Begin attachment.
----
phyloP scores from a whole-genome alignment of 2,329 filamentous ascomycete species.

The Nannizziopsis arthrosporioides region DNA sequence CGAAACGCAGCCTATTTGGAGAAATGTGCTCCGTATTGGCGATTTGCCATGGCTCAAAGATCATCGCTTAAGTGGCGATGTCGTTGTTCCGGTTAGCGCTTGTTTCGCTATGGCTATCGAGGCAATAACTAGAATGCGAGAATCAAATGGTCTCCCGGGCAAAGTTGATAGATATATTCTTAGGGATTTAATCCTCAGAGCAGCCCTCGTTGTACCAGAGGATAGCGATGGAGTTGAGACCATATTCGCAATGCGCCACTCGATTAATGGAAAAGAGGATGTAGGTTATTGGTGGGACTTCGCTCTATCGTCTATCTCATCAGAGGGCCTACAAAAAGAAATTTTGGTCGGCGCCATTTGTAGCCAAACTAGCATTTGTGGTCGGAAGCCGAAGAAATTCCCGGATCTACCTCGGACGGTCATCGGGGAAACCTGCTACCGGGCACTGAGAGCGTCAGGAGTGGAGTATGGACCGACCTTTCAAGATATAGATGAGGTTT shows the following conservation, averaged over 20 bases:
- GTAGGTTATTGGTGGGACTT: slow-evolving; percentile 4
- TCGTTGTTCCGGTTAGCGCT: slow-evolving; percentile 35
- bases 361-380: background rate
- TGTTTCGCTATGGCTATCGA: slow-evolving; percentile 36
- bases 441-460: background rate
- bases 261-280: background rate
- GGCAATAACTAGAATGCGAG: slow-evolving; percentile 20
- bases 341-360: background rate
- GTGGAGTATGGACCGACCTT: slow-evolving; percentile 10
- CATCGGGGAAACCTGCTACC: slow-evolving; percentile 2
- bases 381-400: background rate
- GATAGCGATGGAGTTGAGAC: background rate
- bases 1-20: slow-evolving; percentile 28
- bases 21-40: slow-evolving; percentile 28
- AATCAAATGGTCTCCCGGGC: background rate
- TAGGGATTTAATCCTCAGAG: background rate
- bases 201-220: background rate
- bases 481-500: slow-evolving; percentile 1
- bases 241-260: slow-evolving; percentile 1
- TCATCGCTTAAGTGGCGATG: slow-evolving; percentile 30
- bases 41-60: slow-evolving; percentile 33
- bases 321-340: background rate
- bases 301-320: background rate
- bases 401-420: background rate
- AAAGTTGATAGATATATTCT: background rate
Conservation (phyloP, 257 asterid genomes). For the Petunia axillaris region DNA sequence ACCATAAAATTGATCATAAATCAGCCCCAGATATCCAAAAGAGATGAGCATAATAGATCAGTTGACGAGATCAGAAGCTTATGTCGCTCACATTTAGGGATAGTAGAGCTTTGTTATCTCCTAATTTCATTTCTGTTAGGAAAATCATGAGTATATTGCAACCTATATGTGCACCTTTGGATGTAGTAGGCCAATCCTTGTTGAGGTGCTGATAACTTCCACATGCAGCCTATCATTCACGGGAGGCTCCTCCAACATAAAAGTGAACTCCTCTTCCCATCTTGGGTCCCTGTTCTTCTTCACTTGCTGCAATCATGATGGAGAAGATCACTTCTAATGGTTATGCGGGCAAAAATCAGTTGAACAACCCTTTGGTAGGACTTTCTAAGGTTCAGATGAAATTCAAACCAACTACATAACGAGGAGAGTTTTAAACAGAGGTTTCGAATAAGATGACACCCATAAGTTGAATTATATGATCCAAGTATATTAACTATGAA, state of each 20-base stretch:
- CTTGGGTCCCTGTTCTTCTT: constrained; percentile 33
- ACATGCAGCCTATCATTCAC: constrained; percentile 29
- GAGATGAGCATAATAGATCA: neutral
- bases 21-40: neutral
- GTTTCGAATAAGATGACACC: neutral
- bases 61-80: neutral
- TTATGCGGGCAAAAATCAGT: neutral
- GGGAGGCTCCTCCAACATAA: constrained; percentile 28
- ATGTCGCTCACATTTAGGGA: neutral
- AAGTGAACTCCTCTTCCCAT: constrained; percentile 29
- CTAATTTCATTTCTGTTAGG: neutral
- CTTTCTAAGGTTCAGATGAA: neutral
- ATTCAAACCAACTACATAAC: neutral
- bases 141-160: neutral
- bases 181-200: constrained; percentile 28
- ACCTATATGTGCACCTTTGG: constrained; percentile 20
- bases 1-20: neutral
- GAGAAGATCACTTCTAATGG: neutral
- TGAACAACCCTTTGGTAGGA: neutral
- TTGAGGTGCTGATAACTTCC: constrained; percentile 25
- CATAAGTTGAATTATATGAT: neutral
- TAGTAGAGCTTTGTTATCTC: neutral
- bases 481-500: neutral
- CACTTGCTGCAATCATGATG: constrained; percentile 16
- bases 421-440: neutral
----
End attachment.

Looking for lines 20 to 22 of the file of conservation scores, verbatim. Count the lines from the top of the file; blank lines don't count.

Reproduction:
- bases 481-500: slow-evolving; percentile 1
- bases 241-260: slow-evolving; percentile 1
- TCATCGCTTAAGTGGCGATG: slow-evolving; percentile 30